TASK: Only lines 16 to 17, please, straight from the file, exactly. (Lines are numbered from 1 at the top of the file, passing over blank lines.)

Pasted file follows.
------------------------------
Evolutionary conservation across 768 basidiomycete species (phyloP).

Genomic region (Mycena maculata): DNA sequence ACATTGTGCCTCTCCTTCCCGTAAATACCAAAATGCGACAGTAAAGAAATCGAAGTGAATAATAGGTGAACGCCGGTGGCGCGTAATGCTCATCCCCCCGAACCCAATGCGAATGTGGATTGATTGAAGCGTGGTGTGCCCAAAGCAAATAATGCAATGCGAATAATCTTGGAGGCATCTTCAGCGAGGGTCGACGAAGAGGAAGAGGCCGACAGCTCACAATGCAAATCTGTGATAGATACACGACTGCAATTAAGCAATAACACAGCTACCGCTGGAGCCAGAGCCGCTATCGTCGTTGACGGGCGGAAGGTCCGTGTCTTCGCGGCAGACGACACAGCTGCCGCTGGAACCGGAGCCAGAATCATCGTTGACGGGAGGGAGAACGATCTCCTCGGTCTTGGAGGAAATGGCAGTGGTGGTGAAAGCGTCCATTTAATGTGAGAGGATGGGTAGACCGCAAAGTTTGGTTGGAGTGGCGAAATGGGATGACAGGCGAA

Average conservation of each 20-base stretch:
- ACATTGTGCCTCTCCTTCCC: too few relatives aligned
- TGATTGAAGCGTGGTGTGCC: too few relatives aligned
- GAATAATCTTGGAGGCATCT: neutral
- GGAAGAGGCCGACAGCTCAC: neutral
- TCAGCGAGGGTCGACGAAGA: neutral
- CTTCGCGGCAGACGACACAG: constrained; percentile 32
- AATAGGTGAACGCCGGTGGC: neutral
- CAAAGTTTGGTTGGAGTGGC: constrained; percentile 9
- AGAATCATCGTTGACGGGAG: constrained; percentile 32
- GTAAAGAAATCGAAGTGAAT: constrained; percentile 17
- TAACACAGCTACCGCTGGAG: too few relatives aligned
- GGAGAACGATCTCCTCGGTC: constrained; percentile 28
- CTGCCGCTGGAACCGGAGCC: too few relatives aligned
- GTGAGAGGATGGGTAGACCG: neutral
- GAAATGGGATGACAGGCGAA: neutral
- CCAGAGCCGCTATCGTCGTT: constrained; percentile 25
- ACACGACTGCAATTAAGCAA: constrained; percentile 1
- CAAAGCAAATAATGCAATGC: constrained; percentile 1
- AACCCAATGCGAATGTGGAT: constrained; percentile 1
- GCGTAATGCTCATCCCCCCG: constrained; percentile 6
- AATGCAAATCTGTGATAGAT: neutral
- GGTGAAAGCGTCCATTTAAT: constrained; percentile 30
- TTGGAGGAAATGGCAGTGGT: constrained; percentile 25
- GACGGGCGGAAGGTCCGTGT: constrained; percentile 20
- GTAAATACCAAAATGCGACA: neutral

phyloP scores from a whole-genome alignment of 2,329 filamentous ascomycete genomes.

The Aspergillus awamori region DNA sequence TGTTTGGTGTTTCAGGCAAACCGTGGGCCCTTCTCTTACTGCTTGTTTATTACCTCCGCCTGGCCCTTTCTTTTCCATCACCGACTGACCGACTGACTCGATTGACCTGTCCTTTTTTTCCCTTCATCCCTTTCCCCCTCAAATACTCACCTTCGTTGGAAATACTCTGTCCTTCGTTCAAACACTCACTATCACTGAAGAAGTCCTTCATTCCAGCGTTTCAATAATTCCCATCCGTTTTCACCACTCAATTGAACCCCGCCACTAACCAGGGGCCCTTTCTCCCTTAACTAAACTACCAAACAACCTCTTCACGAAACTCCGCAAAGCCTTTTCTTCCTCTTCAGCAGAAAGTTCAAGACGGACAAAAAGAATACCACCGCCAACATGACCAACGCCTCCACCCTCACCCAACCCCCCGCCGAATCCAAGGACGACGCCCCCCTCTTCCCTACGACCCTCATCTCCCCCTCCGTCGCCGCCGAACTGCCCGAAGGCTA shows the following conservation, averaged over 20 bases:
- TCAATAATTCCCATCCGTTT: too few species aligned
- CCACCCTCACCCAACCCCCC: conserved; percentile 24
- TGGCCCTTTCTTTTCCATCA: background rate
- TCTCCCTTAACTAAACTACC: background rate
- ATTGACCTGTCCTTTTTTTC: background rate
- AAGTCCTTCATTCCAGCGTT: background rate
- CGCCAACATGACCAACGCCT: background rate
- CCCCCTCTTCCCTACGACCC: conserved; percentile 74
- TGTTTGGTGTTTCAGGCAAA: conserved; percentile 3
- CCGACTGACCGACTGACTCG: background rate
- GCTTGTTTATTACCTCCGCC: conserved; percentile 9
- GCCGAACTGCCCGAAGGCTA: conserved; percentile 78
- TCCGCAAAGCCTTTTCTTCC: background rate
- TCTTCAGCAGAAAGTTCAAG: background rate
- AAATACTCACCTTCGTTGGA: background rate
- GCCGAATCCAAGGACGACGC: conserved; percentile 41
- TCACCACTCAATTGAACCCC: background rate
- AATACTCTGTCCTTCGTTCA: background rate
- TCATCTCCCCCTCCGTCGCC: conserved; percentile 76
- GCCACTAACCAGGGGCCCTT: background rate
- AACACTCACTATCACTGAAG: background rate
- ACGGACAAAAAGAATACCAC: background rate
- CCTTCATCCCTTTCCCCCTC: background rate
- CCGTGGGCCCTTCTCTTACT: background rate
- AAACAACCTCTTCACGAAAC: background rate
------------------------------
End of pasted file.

- CTGCCGCTGGAACCGGAGCC: too few relatives aligned
- GTGAGAGGATGGGTAGACCG: neutral